Categories and Subject Descriptors K.6.4 [Computing Milieux]: Management of Computing and Information Systems—System Management

We call this problem dynamic application placement. We assume that not every machine can run all the applications concurrently due to limited resources such as memory. Application placement is orthogonal to admission control, flow control, and load balancing, and the quality of a placement solution can have profound impact on the performance of the entire system. In Figure 1, suppose the request rate

General Terms Algorithm, Management, Performance

Keywords Dynamic Application Placement, Performance Management

Web Requests

1. INTRODUCTION With the rapid growth of the Internet, many organizations increasingly rely on Web applications to deliver critical services to their customers and partners. Enterprise data centers may run thousands of machines to host a large number of Web applications that are resource demanding and process client requests at a high rate. Previous studies have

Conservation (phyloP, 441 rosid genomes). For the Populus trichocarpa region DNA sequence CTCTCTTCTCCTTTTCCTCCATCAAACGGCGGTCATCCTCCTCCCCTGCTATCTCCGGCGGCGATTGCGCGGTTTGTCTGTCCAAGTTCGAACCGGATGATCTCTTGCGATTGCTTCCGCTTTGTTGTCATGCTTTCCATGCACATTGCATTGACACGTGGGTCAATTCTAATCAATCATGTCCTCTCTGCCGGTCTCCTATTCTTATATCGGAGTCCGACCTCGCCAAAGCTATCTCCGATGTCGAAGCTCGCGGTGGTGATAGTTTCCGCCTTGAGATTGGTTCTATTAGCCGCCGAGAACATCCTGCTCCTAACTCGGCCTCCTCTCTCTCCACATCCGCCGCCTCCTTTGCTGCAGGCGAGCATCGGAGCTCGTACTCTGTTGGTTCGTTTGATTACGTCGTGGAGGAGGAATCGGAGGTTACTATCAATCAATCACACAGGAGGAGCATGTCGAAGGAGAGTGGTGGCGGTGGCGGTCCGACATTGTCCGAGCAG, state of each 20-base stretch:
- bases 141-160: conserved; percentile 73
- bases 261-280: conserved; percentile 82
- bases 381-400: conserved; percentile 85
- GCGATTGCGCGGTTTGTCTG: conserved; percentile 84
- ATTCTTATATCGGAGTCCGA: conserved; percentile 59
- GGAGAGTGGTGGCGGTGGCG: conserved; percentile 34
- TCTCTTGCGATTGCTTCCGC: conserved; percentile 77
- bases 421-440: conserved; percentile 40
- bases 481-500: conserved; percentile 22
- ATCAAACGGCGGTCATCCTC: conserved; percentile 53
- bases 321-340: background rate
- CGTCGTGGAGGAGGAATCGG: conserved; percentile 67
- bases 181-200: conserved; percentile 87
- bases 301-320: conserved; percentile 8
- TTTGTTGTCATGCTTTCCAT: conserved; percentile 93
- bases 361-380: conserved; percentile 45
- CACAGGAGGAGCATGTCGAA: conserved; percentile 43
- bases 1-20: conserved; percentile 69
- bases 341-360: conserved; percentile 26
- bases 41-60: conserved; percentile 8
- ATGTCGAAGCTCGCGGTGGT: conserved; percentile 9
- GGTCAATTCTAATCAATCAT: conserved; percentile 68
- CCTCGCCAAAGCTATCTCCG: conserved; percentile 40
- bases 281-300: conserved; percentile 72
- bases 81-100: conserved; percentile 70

Request Router

app x

app y

machine A

Copyright is held by the International World Wide Web Conference Committee (IW3C2). Distribution of these papers is limited to classroom use, and personal use by others. WWW 2007, May 8–12, 2007, Banff, Alberta, Canada. ACM 978-1-59593-654-7/07/0005.

app x

app y

machine B

app x

app z

machine C

Figure 1: An example of clustered Web applications.

1

placement sensor